A holistic movement for a better world
has been evolving throughout history...


August, 1947
World Federalist Movement

"Mankind's desire for peace can be realized only by the creation of a world government. With all my heart I believe that the world's present system of sovereign nations can only lead to barbarism, war and inhumanity, and that only world law can assure progress towards a civilized peaceful community."
-- Albert Einstein

The United Nations provides a forum for nearly all countries of the world to address their grievances with other countries, and to work together on global issues that affect the planet and all of its people. International laws help provide a legal framework for nations to work out their differences in a fair, just and equitable way. But the United Nations serves mostly in an advisory capacity, and often does not have the authority to enforce many international laws and treaties. The UN Security Council does have authority to enforce many breaches of international law, but its decisions are not democratic as they are made by the governments of only a small number of members of the United Nations. Because of these limitations, and the fact that the world is so interconnected, and there are so many problems and concerns that affect not just one or a few nations, but all of humanity, some have advocated for a more formalized form of democratic global governance.

The idea of "world federalists" arose after World War I and the formation of the League of Nations. World federalists argued for the creation of a democratically elected world government with the authority to make and enforce international laws. Before the outbreak of World War II, as tensions mounted in Europe, interest in the idea of a world federation grew and many groups in Europe and the United States were formed, including The Campaign for World Government in 1937, the Federal Union in the UK in 1938, and the US Federal Union in 1939. After the formation of the United Nations in 1945, the idea of a world federation gained greater support, and in August 1947, 51 organizations from 24 countries came together in Switzerland for the Conference of the World Movement for World Federal Government. By the next year's congress there were more than 150,000 members in the movement. Much of the work of the world federalist movement was directed at trying to move the United Nations closer to a world federal system. At first it was hoped that the UN Charter would be reviewed in 1955 and changes would be made to the Charter. When this didn't happen, efforts were directed at trying to advocate for amendments to the Charter to reform the UN's institutions and branches, such as creating a World Court with real authority, a more democratic Security Council and a democratically elected General Assembly or World Parliament. Today the World Federalist Movement continues to represent member and associate organizations around the world. The international secretariat is headquartered in New York City across the street from the United Nations, and a congress of representatives is convened every four years.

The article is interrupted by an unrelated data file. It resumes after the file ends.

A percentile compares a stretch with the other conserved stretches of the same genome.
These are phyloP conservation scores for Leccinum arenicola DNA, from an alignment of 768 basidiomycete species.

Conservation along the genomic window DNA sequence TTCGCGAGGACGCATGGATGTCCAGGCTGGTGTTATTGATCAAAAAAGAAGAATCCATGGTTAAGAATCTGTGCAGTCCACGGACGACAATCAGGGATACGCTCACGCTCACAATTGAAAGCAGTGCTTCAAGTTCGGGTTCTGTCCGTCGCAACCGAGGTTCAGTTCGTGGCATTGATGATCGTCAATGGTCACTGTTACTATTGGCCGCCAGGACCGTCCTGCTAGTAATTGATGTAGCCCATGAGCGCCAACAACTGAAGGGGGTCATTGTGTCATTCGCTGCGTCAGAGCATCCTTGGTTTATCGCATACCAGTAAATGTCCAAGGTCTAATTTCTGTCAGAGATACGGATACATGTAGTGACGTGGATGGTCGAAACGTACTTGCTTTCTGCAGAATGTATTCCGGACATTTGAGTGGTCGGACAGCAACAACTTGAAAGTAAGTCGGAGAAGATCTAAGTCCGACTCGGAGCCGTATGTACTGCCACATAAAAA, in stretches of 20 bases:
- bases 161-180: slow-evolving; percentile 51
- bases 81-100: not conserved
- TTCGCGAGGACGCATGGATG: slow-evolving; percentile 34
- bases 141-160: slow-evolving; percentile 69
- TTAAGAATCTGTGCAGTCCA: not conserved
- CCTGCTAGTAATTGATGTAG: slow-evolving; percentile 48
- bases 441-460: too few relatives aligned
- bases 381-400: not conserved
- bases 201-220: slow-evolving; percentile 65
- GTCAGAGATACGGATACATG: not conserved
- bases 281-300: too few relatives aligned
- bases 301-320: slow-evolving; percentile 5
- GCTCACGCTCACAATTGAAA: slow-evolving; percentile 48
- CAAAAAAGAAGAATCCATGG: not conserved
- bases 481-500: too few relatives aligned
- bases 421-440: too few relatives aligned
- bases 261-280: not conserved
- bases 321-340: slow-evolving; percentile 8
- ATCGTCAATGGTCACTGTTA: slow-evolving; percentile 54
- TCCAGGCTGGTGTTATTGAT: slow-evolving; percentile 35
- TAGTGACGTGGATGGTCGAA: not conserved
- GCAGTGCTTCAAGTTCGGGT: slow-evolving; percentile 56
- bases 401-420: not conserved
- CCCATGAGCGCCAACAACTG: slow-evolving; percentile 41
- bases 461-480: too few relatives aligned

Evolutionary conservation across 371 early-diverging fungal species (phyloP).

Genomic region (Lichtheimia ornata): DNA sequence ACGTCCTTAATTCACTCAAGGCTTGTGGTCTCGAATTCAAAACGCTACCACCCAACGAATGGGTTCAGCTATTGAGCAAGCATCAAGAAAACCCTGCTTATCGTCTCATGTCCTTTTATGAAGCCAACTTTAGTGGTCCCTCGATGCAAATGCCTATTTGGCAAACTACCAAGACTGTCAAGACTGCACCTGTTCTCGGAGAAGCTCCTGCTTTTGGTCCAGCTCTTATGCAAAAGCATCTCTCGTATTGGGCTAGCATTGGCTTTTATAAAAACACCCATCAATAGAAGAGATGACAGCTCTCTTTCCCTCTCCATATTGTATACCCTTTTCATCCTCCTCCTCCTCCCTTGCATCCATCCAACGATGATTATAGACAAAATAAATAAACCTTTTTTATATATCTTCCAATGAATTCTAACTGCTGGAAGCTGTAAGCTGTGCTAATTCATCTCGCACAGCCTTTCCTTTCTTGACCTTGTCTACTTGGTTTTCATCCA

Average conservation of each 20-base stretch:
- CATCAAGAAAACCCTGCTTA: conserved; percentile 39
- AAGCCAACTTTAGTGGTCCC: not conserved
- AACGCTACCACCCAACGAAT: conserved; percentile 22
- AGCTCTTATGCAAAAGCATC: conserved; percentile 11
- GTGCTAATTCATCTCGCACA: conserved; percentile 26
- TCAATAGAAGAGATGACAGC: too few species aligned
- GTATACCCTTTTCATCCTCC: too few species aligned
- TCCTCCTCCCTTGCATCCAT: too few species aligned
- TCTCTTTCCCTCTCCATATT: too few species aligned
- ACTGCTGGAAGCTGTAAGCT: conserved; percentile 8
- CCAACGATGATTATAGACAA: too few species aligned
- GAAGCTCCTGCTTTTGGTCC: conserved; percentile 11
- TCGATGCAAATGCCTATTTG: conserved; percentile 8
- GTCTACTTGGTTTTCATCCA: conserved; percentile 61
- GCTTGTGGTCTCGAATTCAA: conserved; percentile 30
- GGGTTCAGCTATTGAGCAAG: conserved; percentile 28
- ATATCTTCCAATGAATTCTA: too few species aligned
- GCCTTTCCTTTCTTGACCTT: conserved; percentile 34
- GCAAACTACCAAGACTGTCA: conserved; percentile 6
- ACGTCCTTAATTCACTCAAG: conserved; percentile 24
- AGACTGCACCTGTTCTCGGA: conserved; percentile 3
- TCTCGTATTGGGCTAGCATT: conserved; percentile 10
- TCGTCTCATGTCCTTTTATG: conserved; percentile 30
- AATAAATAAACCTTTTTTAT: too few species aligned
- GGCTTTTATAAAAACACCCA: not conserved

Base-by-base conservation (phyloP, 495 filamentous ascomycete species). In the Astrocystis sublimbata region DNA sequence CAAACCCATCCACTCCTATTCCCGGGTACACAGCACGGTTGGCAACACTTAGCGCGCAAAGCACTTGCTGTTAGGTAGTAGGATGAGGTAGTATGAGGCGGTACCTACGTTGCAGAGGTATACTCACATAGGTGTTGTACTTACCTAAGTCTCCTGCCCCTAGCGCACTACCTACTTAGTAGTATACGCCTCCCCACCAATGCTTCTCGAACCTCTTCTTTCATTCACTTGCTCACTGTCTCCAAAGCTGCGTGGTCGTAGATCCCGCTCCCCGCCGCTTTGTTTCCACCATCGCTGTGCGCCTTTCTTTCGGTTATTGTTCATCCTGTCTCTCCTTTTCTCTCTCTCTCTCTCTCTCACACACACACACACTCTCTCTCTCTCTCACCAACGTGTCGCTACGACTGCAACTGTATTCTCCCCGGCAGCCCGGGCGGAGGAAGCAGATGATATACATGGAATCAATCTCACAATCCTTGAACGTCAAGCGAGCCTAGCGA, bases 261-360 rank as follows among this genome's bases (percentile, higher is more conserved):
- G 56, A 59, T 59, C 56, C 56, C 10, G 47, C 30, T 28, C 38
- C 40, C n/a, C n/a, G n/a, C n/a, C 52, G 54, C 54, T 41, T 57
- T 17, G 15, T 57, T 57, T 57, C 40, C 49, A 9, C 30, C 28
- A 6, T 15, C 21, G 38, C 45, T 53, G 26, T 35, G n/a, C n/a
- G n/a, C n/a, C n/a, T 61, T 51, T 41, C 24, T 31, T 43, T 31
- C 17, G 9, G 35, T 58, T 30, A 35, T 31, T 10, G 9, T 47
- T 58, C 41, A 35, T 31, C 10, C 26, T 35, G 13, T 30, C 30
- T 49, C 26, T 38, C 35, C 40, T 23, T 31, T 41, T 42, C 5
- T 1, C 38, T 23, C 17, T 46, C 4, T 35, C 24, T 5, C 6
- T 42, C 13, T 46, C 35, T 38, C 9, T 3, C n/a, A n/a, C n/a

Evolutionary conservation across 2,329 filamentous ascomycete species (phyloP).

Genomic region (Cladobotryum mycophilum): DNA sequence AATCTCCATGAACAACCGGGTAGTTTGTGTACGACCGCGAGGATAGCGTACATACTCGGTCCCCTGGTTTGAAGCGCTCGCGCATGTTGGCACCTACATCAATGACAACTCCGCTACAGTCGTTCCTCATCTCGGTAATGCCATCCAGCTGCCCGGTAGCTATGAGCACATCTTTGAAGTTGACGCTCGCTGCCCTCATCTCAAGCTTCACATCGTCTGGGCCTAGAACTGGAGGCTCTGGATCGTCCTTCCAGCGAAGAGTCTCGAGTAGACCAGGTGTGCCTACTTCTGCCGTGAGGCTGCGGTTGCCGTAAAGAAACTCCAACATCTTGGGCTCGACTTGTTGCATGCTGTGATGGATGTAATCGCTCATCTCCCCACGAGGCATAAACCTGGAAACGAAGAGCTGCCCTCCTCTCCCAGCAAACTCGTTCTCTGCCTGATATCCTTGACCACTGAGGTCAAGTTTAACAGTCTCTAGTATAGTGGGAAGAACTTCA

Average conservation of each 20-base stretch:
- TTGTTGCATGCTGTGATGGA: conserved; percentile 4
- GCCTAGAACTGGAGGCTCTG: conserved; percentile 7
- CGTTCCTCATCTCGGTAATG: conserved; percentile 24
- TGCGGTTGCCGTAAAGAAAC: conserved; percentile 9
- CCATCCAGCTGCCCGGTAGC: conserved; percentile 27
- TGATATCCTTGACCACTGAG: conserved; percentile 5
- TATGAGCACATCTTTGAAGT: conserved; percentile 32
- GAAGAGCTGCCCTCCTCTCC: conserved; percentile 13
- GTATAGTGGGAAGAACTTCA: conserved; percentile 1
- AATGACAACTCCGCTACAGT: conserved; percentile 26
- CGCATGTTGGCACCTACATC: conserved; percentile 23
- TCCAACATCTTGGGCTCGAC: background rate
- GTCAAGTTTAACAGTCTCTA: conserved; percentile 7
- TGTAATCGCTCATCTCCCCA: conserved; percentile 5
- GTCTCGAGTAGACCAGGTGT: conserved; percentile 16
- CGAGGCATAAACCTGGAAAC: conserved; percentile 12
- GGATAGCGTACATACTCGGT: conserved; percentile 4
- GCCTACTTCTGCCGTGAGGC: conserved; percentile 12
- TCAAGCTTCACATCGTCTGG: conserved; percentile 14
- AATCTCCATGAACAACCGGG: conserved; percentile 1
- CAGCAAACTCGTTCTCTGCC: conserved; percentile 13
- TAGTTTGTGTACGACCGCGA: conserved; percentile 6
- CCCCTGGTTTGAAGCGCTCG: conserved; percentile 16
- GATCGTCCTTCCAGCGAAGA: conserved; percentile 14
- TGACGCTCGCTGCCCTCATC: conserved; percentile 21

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May Peace Prevail On Earth


c.380 BC

Magna Carta


"On Civil Power"

"On The Law
of War and Peace"

Peace of Westphalia


"Two Treatises of Government"

"Social Contract"

July 4, 1776
US Declaration of Independence

September 17, 1787
US Constitution

August 26, 1789
Declaration of the Rights of Man and of the Citizen

September 25, 1789
US Bill of Rights

Department of Peace

"Perpetual Peace"

May 18, 1899
Hague Peace Conference

Nobel Peace Prize

January 8, 1918
14 Points

June 28, 1919
League of Nations

The New Deal

January 6, 1941
The Four Freedoms

October 24, 1945
The United Nations

August, 1947
World Federalist Movement

December 10, 1948
Universal Declaration of Human Rights

"Let There Be
Peace On Earth"

The Beloved Community

The New Frontier

The Great Society

Earth Day

October 11, 1971

International Day of Peace

77 Theses on the Care of the Earth

Global Cooperation for a Better World

Earth Constitution

Culture of Peace Programme

"4000 Ideas & Dreams for a Better World"

Earth Magna Charta

"When Corporations Rule The World"

"Peace On Earth Millennium"

Appeal of the Nobel Laureates

"Conscious Evolution"

May 11-15, 1999
Hague Appeal for Peace

January 1, 2000
One Day In Peace

June 29, 2000
The Earth Charter

September, 2000
Millennium Development Goals

January 25-30, 2001
World Social Forum

October, 2001
"Better World Handbook"

Clinton Global Initiative

July 18, 2007
The Elders

September 17, 2011
Occupy Wall Street